Israel Study Tour with North Coast Church

Nov 17-28, 2019

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Galilee

We started our day by visiting the ruins of Chorazin. This is a 1st Century “Insula” that has been excavated in an area in the Northwestern area of Israel, just above the Sea of Galilee. This is an area filled with basalt rocks (volcanic rocks) that the people used to build their home, next to their father’s home, next to their father’s home, etc. The site that was excavated is a very large village consisting of well over 2,000 people! An Insula is the housing complex that consists of the home area used for sleeping and storage, the open courtyard area used for food preparation, communal meals, the well, an area to protect the livestock and the play area for children. This whole area would have had a wall and gated entrance. Outside the walls would have been where the family would go to work each day clearing fields, planting, harvesting or taking the goats and sheep out to graze. It’s amazing to picture the size of the community, how difficult life would have been for them back then, and how much of their day would have been dedicated to food production, especially in the large extended families.

Chorazin

The synagogue at Chorazin is a typical “Galilean” style synagogue. These synagogues are characterized by 1) a basilical shape with three hallways separated by two rows of pillars; 2) three doorways and the central one is the largest; 3) benches around the interior walls; 4) a stylobate to support the weight of the arches.

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We saw the recreated community Synagogue and had a detailed look at the purpose of the building (more or less a Community Hall) where the different family patriarchs would meet to determine situations and make decisions “for the good of the group.” We learned what each section of the Synagogue was for, and who participated in the Sabbath meetings. We then discovered that at the first century, worldwide, less than 5% of the population could read and write, but Israel had over 80% of their population that was literate! The reason for this was that at 5 years old all of their boys, and some of their girls, were sent to school. This school would have been run by the local Rabbi and his disciples! The Torah was broken into 52 sections, and the children memorize and learn how to write one section of the Torah each week, so that at the end of the year they have memorized the entire Torah! The school year runs from just after Rosh Hashana (Feast of the Trumpets) and Sukkoth (late fall) through the entire year. The next year starts the process all over again, so that by the time a boy is 13 he would have firmly implanted the Torah into his mind.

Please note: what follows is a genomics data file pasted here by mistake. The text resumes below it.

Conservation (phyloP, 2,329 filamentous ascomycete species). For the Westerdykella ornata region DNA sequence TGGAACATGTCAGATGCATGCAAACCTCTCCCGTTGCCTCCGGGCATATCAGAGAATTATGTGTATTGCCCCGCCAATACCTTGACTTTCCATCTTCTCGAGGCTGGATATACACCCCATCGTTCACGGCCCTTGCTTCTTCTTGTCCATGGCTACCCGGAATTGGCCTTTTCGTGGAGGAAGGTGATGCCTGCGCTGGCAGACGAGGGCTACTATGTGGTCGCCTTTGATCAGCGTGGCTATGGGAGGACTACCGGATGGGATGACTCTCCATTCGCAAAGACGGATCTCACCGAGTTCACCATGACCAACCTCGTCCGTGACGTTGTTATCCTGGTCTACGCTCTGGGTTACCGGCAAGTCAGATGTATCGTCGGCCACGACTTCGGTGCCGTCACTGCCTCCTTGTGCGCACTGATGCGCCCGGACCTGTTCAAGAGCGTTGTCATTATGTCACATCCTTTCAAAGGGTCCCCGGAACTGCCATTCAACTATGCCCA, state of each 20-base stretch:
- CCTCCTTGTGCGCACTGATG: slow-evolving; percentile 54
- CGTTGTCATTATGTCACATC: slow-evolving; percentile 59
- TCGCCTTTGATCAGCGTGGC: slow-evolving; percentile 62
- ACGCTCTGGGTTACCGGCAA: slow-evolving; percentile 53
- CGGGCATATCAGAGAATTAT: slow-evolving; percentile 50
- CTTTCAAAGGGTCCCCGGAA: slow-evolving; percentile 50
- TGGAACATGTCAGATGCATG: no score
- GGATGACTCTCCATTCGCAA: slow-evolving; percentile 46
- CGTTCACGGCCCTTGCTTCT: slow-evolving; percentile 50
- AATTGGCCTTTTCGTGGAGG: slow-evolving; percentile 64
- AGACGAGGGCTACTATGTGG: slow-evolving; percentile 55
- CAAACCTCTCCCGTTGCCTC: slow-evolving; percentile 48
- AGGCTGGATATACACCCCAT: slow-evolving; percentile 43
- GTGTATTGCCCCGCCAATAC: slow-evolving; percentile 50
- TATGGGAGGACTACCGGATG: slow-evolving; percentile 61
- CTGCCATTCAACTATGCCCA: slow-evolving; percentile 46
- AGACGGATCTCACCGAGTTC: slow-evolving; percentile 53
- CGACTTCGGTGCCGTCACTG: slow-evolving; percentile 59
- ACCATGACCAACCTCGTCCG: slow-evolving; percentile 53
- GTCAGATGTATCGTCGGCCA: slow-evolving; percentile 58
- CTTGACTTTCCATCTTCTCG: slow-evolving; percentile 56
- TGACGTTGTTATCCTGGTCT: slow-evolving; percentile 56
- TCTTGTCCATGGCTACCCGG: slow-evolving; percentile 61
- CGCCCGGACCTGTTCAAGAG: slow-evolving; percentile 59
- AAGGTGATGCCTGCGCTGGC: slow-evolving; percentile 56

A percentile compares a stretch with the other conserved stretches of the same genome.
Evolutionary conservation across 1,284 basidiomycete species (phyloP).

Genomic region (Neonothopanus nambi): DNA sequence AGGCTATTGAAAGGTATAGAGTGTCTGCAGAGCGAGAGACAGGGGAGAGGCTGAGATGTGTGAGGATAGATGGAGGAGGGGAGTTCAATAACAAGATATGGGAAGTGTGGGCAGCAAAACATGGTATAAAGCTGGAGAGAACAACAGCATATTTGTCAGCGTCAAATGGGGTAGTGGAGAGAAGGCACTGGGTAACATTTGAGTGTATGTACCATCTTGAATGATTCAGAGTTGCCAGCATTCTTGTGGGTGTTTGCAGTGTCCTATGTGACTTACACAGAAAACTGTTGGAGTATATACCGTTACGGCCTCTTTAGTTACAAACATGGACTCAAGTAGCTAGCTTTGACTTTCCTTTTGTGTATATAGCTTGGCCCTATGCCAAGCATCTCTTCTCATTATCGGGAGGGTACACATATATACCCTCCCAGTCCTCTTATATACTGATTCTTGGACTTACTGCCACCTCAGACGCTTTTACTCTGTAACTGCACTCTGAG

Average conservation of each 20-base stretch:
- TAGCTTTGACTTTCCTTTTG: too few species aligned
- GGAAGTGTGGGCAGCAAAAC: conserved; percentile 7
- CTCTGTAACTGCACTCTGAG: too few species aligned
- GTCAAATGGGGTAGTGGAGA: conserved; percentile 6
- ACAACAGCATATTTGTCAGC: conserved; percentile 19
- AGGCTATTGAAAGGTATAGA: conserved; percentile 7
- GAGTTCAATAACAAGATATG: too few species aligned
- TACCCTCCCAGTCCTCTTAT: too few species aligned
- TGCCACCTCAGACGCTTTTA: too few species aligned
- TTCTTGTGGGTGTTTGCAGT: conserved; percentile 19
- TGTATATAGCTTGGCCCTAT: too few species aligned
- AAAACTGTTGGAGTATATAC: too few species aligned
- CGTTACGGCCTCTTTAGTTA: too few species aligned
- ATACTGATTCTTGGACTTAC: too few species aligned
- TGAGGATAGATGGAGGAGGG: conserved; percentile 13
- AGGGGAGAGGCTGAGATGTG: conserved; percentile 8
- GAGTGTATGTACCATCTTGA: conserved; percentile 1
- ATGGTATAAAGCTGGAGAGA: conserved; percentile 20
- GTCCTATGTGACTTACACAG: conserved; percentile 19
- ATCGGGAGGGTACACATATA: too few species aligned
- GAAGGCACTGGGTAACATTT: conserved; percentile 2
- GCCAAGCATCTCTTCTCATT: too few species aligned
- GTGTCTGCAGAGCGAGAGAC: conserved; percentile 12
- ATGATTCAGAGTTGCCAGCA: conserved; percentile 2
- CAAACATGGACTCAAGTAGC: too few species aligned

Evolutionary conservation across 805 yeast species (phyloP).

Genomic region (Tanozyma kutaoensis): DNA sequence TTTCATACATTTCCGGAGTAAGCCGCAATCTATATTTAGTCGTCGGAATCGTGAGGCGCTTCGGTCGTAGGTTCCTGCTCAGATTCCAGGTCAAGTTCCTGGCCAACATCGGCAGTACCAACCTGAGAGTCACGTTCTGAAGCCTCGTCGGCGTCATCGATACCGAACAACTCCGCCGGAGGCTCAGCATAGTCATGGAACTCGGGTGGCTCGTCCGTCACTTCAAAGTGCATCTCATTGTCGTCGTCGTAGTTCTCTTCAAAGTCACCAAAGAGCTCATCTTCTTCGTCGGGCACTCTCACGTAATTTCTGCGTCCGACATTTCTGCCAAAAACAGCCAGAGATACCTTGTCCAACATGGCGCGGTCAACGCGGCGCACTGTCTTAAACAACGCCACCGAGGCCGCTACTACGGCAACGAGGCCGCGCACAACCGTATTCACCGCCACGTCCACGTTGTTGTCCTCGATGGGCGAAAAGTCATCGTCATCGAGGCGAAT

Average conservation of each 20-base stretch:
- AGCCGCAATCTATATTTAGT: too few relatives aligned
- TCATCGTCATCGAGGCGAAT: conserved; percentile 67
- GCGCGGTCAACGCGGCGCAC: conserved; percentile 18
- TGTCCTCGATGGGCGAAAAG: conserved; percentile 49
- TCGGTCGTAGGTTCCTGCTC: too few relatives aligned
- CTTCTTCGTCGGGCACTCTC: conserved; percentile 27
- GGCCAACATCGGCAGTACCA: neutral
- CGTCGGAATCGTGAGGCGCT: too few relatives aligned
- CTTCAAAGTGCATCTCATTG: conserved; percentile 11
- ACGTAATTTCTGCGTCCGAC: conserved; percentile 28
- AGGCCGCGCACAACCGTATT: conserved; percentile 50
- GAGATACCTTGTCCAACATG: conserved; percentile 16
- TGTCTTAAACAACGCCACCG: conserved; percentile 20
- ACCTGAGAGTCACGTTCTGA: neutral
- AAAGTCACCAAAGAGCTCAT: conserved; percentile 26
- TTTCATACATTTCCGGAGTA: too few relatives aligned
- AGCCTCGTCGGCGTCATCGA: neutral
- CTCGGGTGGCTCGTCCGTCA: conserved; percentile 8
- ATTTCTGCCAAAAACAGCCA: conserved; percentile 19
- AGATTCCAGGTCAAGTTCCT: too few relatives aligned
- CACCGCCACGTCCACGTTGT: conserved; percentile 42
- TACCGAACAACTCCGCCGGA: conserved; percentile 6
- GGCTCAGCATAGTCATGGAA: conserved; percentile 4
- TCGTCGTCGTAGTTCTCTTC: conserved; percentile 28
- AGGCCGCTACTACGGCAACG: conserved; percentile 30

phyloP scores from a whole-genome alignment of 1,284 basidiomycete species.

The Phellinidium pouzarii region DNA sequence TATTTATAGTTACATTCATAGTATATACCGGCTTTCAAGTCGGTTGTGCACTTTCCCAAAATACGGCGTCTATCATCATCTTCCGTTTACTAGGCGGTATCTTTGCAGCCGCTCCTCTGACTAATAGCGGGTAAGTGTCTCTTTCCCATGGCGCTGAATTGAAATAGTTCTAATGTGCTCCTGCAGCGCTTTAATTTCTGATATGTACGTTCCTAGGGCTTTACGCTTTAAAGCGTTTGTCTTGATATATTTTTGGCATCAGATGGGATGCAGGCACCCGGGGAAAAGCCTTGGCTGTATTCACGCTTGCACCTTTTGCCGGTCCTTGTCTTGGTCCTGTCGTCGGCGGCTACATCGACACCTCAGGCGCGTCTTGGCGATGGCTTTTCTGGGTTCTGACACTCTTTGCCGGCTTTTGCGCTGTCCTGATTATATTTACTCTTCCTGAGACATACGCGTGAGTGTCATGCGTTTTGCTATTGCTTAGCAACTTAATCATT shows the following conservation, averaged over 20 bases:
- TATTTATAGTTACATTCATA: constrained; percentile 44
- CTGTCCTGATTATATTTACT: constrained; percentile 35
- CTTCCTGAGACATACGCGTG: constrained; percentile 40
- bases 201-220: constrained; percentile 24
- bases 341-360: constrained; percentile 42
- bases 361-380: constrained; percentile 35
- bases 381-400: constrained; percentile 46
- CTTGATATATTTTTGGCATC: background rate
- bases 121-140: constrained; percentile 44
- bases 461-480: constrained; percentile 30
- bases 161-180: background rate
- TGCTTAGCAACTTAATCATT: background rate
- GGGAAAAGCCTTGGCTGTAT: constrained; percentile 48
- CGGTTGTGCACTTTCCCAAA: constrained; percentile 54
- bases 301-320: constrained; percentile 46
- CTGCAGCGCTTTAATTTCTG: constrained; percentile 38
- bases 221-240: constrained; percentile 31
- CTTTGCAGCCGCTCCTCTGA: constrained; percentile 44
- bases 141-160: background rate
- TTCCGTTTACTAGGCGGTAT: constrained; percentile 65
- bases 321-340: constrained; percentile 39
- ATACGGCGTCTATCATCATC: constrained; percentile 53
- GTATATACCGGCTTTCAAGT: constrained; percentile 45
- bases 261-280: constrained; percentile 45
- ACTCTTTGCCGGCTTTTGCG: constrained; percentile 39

At 13 the boy would have a Bar Mitzvah which isn’t the party that’s celebrated today, but would prepare about 90% of the boys to take on the duties of a man in the community. At this point about 10% stay on at the school learning the Bet Midrash (I might have spelled that incorrectly). This is when the Rabbi takes the most promising of the boys and teaches them how to incorporate scriptures. Graduation is between 15&16 year olds and, if they’ve done well they’ll be selected to be Disciples of the Rabbi. Otherwise, they return to the family business.